RG: I don’t think that he was politically abstinent. He participated when he was called upon to do so, though he wouldn’t follow orders that he thought were immoral, as Plato tells us in the Apology. But more importantly, he considered the enterprise to which he devoted his life—trying to awaken his fellow citizens from their dogmatic slumbers (to use a famous phrase anachronistically) was itself political action. He involved himself in the life of his polis, hoping to effect change by getting people to rethink their assumptions. For him, good politics could only be the result of good philosophy. What he rejected—and this put him in opposition to his polis—was that ethics could be entirely absorbed into politics: to be a good person was to live the life of a good citizen as defined by the laws of Athens. Rather he thought that the laws themselves must undergo evaluation by the lights of philosophy. For a Greek, to think about the good life in isolation from one’s political responsibilities was idiotic. Almost literally idiotic. The word “idiot” derives from the Greek word for private, idios. To the Greeks, and this includes Socrates, to think that you can live a good life that is entirely private, with no thought of what you should contribute to your polis, was idiocy.


3. Why is it necessary for philosophy to make progress in order to be useful and deserving of study?

RG: I don’t think there’s any such necessity for philosophy to make progress in order for it to be worthwhile of study. I happen to think that some areas of philosophy have made progress and that the progress has been beneficial to society at large. I’m thinking specifically of progress in moral philosophy which has filtered out into progressive movements for individual rights. And then sometimes ideas explored in philosophy lead to scientific progress—sometimes to the creation of whole new scientific fields. Physics, psychology, linguistics, mathematical logic, computer science all were hatched from philosophy. And sometimes it’s the work of philosophers that drives some progress within scientific fields. Einstein, for example, used ideas he got from Ernst Mach to develop a key idea in relativity theory. These are just historical facts, and they point to some of the usefulness of philosophy, but not all of it. In fact, I’d say that one of the most useful lessons to be learned from philosophy, including those areas where progress of this straightforward type can’t be pointed to, is in learning about the limits of human knowledge and reason. Our continued bafflement over such questions as free will and the hard problem of consciousness and the a priori nature of mathematical knowledge is a good lesson in species-humility. And that’s useful!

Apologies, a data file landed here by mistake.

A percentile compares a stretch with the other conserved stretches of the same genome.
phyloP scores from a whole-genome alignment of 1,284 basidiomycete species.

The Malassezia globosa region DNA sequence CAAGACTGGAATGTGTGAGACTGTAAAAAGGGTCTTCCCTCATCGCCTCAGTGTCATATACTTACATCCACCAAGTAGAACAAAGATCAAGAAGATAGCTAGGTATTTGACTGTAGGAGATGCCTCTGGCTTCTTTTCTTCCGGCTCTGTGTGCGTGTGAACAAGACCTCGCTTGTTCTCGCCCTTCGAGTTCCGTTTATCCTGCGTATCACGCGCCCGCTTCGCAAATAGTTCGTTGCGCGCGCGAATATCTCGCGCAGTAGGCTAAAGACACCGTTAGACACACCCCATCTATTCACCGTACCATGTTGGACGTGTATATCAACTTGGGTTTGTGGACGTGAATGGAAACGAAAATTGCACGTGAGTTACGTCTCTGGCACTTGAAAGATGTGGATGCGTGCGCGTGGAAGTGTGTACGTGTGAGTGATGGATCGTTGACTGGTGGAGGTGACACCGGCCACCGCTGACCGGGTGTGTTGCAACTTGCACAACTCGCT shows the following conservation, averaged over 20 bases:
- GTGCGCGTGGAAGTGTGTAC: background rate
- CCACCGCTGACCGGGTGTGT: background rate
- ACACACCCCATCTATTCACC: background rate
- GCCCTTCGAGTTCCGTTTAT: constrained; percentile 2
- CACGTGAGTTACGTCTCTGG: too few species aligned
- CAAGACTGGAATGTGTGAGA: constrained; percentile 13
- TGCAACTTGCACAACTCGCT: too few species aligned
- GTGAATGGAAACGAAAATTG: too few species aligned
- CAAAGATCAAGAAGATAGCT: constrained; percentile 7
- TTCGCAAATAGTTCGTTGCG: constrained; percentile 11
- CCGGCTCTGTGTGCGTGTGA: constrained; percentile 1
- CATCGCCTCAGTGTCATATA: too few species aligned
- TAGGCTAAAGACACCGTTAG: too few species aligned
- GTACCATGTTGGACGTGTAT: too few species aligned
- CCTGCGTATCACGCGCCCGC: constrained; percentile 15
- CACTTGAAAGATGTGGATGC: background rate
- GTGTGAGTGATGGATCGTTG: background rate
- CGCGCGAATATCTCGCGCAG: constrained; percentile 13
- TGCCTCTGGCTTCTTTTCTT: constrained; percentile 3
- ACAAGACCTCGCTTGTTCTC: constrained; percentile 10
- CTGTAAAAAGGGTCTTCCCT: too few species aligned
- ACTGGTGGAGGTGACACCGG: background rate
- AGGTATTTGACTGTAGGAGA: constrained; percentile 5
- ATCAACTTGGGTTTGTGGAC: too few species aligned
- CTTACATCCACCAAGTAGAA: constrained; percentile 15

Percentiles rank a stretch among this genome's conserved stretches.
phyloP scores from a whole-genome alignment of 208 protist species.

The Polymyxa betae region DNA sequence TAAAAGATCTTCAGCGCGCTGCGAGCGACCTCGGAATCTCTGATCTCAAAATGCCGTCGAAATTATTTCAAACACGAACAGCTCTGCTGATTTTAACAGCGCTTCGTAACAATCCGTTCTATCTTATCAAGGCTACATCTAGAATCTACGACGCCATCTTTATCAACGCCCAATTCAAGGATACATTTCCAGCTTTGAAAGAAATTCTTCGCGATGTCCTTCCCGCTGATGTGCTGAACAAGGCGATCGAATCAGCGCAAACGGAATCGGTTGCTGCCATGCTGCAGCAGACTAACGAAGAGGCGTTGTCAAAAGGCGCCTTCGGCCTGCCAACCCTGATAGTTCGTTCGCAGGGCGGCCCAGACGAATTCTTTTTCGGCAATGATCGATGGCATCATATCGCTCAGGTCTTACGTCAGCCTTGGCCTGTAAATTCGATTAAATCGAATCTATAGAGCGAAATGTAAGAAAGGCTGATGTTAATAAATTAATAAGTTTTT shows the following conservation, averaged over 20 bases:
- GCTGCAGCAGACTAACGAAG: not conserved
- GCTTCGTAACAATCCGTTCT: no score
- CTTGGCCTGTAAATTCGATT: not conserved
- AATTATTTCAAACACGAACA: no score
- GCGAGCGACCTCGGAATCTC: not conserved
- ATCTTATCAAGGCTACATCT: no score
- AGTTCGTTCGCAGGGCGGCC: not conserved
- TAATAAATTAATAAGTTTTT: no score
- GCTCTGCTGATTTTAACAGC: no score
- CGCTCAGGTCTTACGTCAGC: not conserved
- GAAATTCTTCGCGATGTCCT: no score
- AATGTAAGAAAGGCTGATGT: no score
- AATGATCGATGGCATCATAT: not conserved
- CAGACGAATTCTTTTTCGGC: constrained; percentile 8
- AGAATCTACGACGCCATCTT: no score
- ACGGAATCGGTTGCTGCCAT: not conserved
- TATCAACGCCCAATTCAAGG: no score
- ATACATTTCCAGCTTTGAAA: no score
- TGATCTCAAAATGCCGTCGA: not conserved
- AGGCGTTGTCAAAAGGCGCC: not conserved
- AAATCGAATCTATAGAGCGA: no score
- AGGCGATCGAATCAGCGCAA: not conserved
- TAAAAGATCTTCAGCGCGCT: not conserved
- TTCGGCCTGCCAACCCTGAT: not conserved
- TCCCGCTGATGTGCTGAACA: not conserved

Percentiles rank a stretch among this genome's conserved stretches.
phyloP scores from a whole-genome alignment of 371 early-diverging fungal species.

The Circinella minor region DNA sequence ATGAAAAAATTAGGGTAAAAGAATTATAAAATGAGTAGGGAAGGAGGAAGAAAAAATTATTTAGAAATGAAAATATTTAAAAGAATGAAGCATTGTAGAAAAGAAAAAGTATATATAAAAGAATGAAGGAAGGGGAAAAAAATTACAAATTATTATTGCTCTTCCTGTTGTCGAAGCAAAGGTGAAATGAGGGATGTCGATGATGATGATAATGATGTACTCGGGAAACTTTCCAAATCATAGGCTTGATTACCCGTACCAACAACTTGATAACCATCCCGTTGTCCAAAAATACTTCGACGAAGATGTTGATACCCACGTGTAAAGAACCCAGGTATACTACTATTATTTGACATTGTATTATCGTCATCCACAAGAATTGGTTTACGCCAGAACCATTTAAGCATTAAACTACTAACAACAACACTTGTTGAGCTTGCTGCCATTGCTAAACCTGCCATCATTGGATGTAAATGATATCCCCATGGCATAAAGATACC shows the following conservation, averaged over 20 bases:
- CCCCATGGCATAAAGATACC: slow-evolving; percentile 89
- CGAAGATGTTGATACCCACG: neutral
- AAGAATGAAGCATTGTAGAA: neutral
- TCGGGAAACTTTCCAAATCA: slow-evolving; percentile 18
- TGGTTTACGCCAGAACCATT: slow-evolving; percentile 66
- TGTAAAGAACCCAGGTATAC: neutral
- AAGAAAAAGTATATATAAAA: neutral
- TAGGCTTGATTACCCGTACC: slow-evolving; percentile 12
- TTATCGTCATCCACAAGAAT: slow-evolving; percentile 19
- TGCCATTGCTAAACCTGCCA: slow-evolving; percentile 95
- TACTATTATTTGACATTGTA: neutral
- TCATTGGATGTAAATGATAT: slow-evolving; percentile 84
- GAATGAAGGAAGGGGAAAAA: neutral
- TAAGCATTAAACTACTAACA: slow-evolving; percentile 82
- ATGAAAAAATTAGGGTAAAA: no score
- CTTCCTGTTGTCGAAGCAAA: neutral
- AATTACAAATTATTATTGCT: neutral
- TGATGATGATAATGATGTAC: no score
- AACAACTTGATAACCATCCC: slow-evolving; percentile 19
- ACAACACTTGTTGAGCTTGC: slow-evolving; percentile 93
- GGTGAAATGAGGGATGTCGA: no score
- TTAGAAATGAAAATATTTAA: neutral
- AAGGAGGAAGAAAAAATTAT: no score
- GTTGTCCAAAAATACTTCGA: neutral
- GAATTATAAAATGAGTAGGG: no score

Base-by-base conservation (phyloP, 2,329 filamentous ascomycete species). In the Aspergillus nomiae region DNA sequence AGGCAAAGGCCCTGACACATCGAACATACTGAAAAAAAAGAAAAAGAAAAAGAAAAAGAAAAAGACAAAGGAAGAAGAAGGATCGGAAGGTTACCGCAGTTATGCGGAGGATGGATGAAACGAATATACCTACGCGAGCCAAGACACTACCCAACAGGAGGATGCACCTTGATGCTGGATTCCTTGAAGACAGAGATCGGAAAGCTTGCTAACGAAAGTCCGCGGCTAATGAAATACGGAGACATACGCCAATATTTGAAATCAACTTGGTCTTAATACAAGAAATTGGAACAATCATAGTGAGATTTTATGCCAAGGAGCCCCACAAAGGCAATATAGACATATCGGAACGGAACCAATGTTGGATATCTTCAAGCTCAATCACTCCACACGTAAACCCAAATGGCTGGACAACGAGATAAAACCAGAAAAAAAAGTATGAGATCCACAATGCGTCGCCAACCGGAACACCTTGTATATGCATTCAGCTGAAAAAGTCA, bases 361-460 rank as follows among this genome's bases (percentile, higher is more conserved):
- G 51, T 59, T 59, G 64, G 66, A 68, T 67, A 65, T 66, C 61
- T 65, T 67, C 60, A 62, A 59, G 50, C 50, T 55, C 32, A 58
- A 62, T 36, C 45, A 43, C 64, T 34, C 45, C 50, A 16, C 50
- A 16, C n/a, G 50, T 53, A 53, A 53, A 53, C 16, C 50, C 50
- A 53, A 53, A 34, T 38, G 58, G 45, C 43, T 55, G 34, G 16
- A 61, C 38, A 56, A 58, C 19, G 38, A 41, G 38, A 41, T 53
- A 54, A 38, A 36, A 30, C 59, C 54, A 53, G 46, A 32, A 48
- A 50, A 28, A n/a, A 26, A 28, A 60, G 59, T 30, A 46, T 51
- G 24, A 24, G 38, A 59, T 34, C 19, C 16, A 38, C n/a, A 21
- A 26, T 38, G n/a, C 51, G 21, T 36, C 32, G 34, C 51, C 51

The staff at The Leather Library thank Dr. Goldstein for taking the time out of her busy schedule to answer these questions. It is a testament to her love of philosophy as well as her compulsion to spread its influence. We hope that you enjoyed this short interview and we all highly recommend that you check out Rebecca’s new book, Plato at the Googleplexnow for sale on Amazon

By: Tina Forsee – Tina is an editor at the Leather Library as well as at The Diogenes Society. She is also the owner and executive editor of a philosophy blog called Diotima’s Ladder.


Book Review: Plato at the Googleplex


9780307378194_custom-ddcd506e3b084611bfcc807db8f753d0ebf8ff75-s6-c30          When my friend told me she heard on NPR that there was a new book out in which “some female philosopher” resurrects the voice of Plato to address today’s moral issues, I took a wild guess as to the author: Rebecca Goldstein.

          Maybe the guess wasn’t so wild. I had read The Mind-Body Problem and there aren’t that many right now contemporary female philosophers I know of who are well-versed in Plato and who write fiction. (Although in hindsight I suppose Muriel Barbery would have been a good guess too.) This, I said to myself, is a must-read. For those of you who are reticent about reading philosophy or find the language a bit daunting, I highly recommend this book. Anyone on the street can pick this up and understand it. I recently recommended Plato’s Republic to a friend, but then I changed my mind and told him to read this instead. It’s way more accessible.

          The book has a hybrid fiction/non-fiction structure in which the chapters alternate between ancient Greek history and fictional dialogue between Plato and several key figures, including a Freudian psychoanalyst, a neuroscientist, and a cocky cable news host. While the history is clearly written and flows like a novel, the real excitement for me comes when Plato is interpreted through fiction, because doing so gives the author the opportunity to cut through academic hemming and hawing to make philosophy come alive. So I’m not going to talk about the history sections very much. I’m going to focus on what’s new and salient in Plato @ the Googleplex:


  • Plato’s not a Luddite, even though one would think he’d find information technology a mere shadow of authentic wisdom. Kudos to Goldstein for depicting Plato three-dimensionally as an idealist and pragmatist who doesn’t pooh pooh the information of the masses. Once he finds out that Google is the storehouse for nearly endless information, he’s found throughout each scene clutching his Chromebook, using it as a tool to learn nearly as much about neuroscience as the neuroscientist in the final dialogue.